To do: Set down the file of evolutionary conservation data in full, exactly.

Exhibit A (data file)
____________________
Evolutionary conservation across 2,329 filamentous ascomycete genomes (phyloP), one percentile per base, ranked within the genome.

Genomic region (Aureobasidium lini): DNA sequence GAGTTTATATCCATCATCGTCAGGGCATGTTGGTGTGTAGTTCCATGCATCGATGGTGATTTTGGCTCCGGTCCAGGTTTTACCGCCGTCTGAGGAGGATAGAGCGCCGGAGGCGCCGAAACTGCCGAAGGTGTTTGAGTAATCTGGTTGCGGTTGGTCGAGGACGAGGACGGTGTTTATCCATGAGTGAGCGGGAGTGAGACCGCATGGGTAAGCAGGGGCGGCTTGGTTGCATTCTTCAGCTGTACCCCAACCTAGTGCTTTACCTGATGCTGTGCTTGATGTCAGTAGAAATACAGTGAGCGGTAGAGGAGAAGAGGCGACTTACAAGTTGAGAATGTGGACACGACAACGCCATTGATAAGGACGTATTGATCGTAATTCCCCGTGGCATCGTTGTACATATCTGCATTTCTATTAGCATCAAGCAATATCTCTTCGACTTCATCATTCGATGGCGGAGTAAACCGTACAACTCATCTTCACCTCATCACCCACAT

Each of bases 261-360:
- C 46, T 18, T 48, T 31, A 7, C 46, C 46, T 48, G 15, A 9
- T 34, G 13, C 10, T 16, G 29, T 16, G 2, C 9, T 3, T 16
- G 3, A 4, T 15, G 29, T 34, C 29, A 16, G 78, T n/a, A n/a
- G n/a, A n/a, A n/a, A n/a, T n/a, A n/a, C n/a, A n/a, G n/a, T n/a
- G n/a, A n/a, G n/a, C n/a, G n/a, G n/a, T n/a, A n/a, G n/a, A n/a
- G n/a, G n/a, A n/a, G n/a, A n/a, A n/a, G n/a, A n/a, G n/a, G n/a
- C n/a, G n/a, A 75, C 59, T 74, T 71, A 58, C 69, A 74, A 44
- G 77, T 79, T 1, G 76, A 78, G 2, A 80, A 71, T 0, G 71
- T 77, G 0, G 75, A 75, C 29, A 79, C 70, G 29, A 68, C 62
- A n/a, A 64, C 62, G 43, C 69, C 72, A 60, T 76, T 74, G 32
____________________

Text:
Evolutionary conservation across 2,329 filamentous ascomycete genomes (phyloP), one percentile per base, ranked within the genome.

Genomic region (Aureobasidium lini): DNA sequence GAGTTTATATCCATCATCGTCAGGGCATGTTGGTGTGTAGTTCCATGCATCGATGGTGATTTTGGCTCCGGTCCAGGTTTTACCGCCGTCTGAGGAGGATAGAGCGCCGGAGGCGCCGAAACTGCCGAAGGTGTTTGAGTAATCTGGTTGCGGTTGGTCGAGGACGAGGACGGTGTTTATCCATGAGTGAGCGGGAGTGAGACCGCATGGGTAAGCAGGGGCGGCTTGGTTGCATTCTTCAGCTGTACCCCAACCTAGTGCTTTACCTGATGCTGTGCTTGATGTCAGTAGAAATACAGTGAGCGGTAGAGGAGAAGAGGCGACTTACAAGTTGAGAATGTGGACACGACAACGCCATTGATAAGGACGTATTGATCGTAATTCCCCGTGGCATCGTTGTACATATCTGCATTTCTATTAGCATCAAGCAATATCTCTTCGACTTCATCATTCGATGGCGGAGTAAACCGTACAACTCATCTTCACCTCATCACCCACAT

Each of bases 261-360:
- C 46, T 18, T 48, T 31, A 7, C 46, C 46, T 48, G 15, A 9
- T 34, G 13, C 10, T 16, G 29, T 16, G 2, C 9, T 3, T 16
- G 3, A 4, T 15, G 29, T 34, C 29, A 16, G 78, T n/a, A n/a
- G n/a, A n/a, A n/a, A n/a, T n/a, A n/a, C n/a, A n/a, G n/a, T n/a
- G n/a, A n/a, G n/a, C n/a, G n/a, G n/a, T n/a, A n/a, G n/a, A n/a
- G n/a, G n/a, A n/a, G n/a, A n/a, A n/a, G n/a, A n/a, G n/a, G n/a
- C n/a, G n/a, A 75, C 59, T 74, T 71, A 58, C 69, A 74, A 44
- G 77, T 79, T 1, G 76, A 78, G 2, A 80, A 71, T 0, G 71
- T 77, G 0, G 75, A 75, C 29, A 79, C 70, G 29, A 68, C 62
- A n/a, A 64, C 62, G 43, C 69, C 72, A 60, T 76, T 74, G 32